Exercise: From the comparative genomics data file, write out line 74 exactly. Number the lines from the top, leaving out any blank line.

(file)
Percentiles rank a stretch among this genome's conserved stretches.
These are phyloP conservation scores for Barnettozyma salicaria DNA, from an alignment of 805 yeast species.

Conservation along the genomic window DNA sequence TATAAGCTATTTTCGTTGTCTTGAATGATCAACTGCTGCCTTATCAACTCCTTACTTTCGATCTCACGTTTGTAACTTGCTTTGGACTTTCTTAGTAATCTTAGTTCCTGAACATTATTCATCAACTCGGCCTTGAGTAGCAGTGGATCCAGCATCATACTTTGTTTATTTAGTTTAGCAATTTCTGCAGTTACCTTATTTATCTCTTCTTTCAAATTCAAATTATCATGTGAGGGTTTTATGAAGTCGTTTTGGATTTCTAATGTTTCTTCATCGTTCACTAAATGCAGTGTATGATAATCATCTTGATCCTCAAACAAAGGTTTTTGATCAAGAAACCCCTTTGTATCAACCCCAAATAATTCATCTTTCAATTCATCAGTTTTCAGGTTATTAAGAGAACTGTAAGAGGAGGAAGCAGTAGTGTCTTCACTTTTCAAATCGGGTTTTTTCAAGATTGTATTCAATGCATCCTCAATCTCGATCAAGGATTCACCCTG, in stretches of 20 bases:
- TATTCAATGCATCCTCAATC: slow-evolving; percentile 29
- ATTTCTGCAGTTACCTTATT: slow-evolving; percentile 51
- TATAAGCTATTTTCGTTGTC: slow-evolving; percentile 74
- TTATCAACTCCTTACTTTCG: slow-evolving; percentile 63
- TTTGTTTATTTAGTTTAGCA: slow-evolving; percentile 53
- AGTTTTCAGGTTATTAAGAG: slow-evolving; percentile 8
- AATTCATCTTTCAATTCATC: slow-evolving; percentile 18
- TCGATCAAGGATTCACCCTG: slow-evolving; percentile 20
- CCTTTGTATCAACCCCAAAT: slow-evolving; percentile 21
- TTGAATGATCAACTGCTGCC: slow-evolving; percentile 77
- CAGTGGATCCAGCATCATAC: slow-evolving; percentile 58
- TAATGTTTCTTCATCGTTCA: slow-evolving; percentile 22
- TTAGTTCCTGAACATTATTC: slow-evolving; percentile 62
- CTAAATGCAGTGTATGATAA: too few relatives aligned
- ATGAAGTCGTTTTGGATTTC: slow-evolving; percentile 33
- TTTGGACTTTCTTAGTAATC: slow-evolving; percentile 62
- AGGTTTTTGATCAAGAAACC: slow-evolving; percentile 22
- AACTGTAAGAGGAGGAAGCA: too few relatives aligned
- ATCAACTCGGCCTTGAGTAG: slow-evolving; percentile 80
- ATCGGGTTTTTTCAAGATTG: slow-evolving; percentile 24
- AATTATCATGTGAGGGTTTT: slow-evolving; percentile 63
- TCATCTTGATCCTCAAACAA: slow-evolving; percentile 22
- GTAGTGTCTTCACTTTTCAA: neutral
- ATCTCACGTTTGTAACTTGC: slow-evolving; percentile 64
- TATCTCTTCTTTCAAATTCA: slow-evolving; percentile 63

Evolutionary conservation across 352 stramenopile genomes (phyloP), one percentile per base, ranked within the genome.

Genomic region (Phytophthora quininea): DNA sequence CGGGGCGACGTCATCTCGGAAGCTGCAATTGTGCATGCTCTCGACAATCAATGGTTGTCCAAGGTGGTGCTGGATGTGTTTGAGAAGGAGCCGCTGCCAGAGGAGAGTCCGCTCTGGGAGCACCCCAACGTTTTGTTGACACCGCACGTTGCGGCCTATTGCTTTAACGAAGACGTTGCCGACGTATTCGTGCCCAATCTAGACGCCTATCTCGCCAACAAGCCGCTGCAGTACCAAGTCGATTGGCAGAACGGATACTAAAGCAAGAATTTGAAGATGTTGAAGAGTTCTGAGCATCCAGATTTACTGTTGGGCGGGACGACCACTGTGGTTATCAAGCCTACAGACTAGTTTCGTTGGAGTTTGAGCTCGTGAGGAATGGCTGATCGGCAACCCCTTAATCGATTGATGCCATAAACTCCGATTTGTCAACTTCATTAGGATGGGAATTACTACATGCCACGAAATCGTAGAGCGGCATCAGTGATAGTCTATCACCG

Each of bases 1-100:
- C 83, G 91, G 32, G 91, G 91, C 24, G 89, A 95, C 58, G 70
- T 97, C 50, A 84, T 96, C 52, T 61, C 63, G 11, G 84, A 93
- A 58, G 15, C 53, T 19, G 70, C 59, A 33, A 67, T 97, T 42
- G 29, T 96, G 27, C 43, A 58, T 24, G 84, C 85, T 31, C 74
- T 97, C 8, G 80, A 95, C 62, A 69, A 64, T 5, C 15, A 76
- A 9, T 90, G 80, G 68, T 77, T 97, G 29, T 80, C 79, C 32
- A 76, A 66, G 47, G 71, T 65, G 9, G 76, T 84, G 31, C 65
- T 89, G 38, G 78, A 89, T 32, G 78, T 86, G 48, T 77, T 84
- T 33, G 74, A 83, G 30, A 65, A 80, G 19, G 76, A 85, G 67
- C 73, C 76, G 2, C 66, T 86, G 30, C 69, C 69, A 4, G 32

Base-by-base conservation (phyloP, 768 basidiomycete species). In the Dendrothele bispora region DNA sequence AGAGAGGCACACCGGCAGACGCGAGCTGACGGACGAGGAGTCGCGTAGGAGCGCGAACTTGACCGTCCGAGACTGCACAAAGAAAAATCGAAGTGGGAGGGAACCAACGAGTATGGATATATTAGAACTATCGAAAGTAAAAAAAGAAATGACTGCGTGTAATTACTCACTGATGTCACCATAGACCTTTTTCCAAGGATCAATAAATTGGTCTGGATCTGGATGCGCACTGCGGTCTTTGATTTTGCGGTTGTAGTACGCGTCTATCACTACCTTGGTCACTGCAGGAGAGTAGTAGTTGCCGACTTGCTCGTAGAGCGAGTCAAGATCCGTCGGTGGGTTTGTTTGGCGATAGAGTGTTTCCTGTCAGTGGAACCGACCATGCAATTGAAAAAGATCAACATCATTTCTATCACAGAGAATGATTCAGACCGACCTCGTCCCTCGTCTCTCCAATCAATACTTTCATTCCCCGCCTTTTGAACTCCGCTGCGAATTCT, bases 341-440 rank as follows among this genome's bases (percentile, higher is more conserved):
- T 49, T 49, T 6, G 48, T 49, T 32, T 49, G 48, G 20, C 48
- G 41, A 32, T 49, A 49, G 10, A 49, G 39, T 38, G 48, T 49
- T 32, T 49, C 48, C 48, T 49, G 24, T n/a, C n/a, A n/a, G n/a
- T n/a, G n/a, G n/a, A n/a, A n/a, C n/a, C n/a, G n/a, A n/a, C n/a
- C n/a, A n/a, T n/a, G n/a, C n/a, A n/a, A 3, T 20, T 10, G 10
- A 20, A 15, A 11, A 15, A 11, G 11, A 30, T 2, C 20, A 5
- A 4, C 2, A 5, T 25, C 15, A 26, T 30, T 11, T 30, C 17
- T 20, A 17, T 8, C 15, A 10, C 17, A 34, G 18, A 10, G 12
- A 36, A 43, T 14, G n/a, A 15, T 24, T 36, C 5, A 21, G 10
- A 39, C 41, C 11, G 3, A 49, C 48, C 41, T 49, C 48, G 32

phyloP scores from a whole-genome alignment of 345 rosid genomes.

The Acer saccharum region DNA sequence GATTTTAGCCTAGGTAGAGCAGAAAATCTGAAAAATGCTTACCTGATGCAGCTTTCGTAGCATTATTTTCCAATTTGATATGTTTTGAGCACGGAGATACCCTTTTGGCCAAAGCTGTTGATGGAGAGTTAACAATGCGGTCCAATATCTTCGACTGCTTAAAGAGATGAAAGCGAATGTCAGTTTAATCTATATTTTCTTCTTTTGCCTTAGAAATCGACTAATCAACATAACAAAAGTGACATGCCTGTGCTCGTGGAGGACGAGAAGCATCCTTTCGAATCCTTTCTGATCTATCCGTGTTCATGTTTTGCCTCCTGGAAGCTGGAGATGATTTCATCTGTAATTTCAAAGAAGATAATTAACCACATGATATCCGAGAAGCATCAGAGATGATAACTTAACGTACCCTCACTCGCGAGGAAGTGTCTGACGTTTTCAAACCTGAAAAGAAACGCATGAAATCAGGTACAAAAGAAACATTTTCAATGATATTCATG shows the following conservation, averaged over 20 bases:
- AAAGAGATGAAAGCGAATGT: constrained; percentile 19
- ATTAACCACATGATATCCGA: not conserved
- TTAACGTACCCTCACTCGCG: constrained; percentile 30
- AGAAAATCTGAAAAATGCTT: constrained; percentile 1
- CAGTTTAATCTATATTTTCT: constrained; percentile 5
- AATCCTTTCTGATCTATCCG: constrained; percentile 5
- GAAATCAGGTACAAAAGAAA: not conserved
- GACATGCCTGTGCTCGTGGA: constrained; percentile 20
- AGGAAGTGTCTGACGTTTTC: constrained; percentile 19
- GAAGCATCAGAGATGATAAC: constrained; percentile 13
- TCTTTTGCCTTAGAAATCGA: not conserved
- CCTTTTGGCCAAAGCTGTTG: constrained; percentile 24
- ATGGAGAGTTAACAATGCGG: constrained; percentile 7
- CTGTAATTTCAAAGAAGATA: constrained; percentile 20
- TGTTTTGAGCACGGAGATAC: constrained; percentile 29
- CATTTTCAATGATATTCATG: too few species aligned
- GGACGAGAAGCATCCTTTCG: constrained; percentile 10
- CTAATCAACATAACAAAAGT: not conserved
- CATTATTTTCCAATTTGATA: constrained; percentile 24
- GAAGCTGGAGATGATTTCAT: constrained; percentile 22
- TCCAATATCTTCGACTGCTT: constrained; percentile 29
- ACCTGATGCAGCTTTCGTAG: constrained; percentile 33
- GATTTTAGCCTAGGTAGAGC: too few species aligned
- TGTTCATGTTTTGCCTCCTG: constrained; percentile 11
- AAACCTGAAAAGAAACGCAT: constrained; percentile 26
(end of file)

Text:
- GAAGCTGGAGATGATTTCAT: constrained; percentile 22